Smartphones and tablets are rapidly changing the face of web design. With nearly 70% of people using a hand-held device as their primary way of accessing the Internet, we need to start thinking about the small screen when creating websites and apps.

But what about email?

We all constantly check our mobile devices (some of us more obsessively than others). When faced with the challenge of the small screen, what should we know when we want to design email for mobile campaigns?

time

Every second counts

The typical smartphone or tablet user checks their email at meetings, lunch, on the train – anywhere they have a spare moment. That doesn’t give the user a lot of time to absorb content.

Remember that a message has only 3-7 seconds to grab a recipient’s interest. Users want to know the important points and they want to know them as quickly and clearly as possible. Use the subject line to announce your message and the pre-header to reinforce it.

In other words, show the highlights and cut the fluff. A plain-text version of the email doesn’t hurt either. If the content is time-sensitive, say so up front. And if a response is required, make it easy both to identify and to complete.

Bold will hold

When designing for the small screen, keep it simple and bold. Your viewers might be on a crowded elevator or on a moving train. They do not want to squint! With only moments to grab the recipient’s attention, a clear header and an easily identifiable logo will go a long way.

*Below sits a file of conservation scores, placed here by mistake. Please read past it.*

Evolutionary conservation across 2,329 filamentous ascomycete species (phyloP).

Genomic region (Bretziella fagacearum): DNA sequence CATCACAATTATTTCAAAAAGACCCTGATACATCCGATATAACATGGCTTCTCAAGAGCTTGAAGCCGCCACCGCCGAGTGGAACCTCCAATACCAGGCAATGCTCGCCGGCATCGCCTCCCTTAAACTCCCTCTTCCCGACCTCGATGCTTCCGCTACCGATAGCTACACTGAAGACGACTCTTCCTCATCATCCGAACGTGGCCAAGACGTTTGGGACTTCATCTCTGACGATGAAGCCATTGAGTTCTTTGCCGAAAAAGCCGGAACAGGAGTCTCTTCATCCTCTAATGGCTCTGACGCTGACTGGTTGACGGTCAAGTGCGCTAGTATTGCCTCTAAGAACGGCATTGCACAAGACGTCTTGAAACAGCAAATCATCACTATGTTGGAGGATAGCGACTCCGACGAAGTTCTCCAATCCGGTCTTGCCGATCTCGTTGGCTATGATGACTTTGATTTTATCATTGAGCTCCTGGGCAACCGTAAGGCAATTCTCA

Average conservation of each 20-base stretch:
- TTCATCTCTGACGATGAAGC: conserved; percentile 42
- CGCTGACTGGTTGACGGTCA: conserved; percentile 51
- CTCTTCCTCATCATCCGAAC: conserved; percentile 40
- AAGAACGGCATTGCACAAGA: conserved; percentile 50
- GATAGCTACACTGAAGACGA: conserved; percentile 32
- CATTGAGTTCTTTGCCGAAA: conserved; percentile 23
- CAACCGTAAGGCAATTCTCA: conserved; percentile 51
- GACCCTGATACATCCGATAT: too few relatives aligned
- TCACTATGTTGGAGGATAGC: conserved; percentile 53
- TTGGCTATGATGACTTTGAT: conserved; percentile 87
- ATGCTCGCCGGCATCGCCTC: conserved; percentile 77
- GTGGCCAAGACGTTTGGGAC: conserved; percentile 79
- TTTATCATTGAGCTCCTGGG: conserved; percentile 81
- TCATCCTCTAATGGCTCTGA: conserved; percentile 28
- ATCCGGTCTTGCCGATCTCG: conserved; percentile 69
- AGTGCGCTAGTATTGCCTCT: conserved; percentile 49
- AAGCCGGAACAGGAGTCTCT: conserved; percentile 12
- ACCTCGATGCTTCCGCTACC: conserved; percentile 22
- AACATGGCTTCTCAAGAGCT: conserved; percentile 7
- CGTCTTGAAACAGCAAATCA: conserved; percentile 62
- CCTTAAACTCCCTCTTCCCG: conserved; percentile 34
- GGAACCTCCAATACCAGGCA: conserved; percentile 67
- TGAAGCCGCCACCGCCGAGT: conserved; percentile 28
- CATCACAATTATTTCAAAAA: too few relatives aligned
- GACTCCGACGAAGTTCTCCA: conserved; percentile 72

Bright colors and simple elements are your friends. Avoid small, faint or flowery fonts (remember the “squint factor”) and get to the point.

touch

Design for the touch screen environment

Designing an email campaign for the touch-screen world means making every call to action as easy as possible. No matter how adept a touch-screen typist your recipient may be, chances are they don’t want to fill out long forms while waiting for their Panini to arrive.

So keep response devices as user-friendly as possible. And avoid the scroll factor. If a recipient has to scroll through multiple screens to reach a reply coupon (or even a phone number), he or she is likely to lose interest.

Optimize optimize optimize

Responsive design has done a lot to relieve the problem of redesigning big-screen campaigns for the small screen. An email or ad that “knows” what type of device is displaying it can adapt to the small screen and create, for example, a single column scaleable version of the email, without awkward re-wraps or orphaned text.

Optimize the elements of the design for visibility on a small screen. And remember that while the fingertip may be mightier than the mouse (at least in the mobile world), it is also not as precise. If you’re using multiple clickable links, remember to space them far enough apart so the user can touch the desired link without unintentionally touching another.

What other differences have you noticed when you design email for mobile apps? Leave your response below!